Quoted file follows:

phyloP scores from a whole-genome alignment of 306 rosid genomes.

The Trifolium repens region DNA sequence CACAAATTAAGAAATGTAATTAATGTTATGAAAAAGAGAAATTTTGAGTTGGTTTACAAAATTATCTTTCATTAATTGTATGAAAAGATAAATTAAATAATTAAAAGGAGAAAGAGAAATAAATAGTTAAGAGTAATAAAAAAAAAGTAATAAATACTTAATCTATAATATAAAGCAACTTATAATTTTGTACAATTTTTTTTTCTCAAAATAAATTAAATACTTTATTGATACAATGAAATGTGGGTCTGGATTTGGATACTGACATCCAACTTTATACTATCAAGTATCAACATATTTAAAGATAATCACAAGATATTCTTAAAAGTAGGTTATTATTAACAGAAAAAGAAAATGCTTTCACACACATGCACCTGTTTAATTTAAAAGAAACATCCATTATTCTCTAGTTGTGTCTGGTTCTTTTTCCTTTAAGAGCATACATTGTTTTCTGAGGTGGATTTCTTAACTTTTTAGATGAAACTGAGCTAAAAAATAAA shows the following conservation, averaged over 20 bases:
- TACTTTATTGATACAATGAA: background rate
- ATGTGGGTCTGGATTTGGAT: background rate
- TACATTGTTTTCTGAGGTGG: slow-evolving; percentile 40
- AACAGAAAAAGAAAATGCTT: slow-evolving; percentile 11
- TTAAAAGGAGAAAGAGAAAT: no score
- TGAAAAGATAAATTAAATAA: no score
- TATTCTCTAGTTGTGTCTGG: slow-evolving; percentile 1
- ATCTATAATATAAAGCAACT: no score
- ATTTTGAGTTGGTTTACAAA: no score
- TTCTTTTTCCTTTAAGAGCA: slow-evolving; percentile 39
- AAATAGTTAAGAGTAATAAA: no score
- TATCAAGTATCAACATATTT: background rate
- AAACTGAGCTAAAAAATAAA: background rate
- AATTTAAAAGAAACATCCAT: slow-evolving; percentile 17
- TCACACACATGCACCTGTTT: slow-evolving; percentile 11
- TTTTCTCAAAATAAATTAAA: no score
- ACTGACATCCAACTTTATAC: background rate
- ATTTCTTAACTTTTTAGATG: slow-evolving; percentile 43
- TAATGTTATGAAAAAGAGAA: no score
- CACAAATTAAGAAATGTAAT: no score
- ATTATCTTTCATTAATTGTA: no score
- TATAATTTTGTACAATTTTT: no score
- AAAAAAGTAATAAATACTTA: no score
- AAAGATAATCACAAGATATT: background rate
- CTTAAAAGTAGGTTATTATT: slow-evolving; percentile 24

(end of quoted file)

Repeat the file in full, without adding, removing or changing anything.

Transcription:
phyloP scores from a whole-genome alignment of 306 rosid genomes.

The Trifolium repens region DNA sequence CACAAATTAAGAAATGTAATTAATGTTATGAAAAAGAGAAATTTTGAGTTGGTTTACAAAATTATCTTTCATTAATTGTATGAAAAGATAAATTAAATAATTAAAAGGAGAAAGAGAAATAAATAGTTAAGAGTAATAAAAAAAAAGTAATAAATACTTAATCTATAATATAAAGCAACTTATAATTTTGTACAATTTTTTTTTCTCAAAATAAATTAAATACTTTATTGATACAATGAAATGTGGGTCTGGATTTGGATACTGACATCCAACTTTATACTATCAAGTATCAACATATTTAAAGATAATCACAAGATATTCTTAAAAGTAGGTTATTATTAACAGAAAAAGAAAATGCTTTCACACACATGCACCTGTTTAATTTAAAAGAAACATCCATTATTCTCTAGTTGTGTCTGGTTCTTTTTCCTTTAAGAGCATACATTGTTTTCTGAGGTGGATTTCTTAACTTTTTAGATGAAACTGAGCTAAAAAATAAA shows the following conservation, averaged over 20 bases:
- TACTTTATTGATACAATGAA: background rate
- ATGTGGGTCTGGATTTGGAT: background rate
- TACATTGTTTTCTGAGGTGG: slow-evolving; percentile 40
- AACAGAAAAAGAAAATGCTT: slow-evolving; percentile 11
- TTAAAAGGAGAAAGAGAAAT: no score
- TGAAAAGATAAATTAAATAA: no score
- TATTCTCTAGTTGTGTCTGG: slow-evolving; percentile 1
- ATCTATAATATAAAGCAACT: no score
- ATTTTGAGTTGGTTTACAAA: no score
- TTCTTTTTCCTTTAAGAGCA: slow-evolving; percentile 39
- AAATAGTTAAGAGTAATAAA: no score
- TATCAAGTATCAACATATTT: background rate
- AAACTGAGCTAAAAAATAAA: background rate
- AATTTAAAAGAAACATCCAT: slow-evolving; percentile 17
- TCACACACATGCACCTGTTT: slow-evolving; percentile 11
- TTTTCTCAAAATAAATTAAA: no score
- ACTGACATCCAACTTTATAC: background rate
- ATTTCTTAACTTTTTAGATG: slow-evolving; percentile 43
- TAATGTTATGAAAAAGAGAA: no score
- CACAAATTAAGAAATGTAAT: no score
- ATTATCTTTCATTAATTGTA: no score
- TATAATTTTGTACAATTTTT: no score
- AAAAAAGTAATAAATACTTA: no score
- AAAGATAATCACAAGATATT: background rate
- CTTAAAAGTAGGTTATTATT: slow-evolving; percentile 24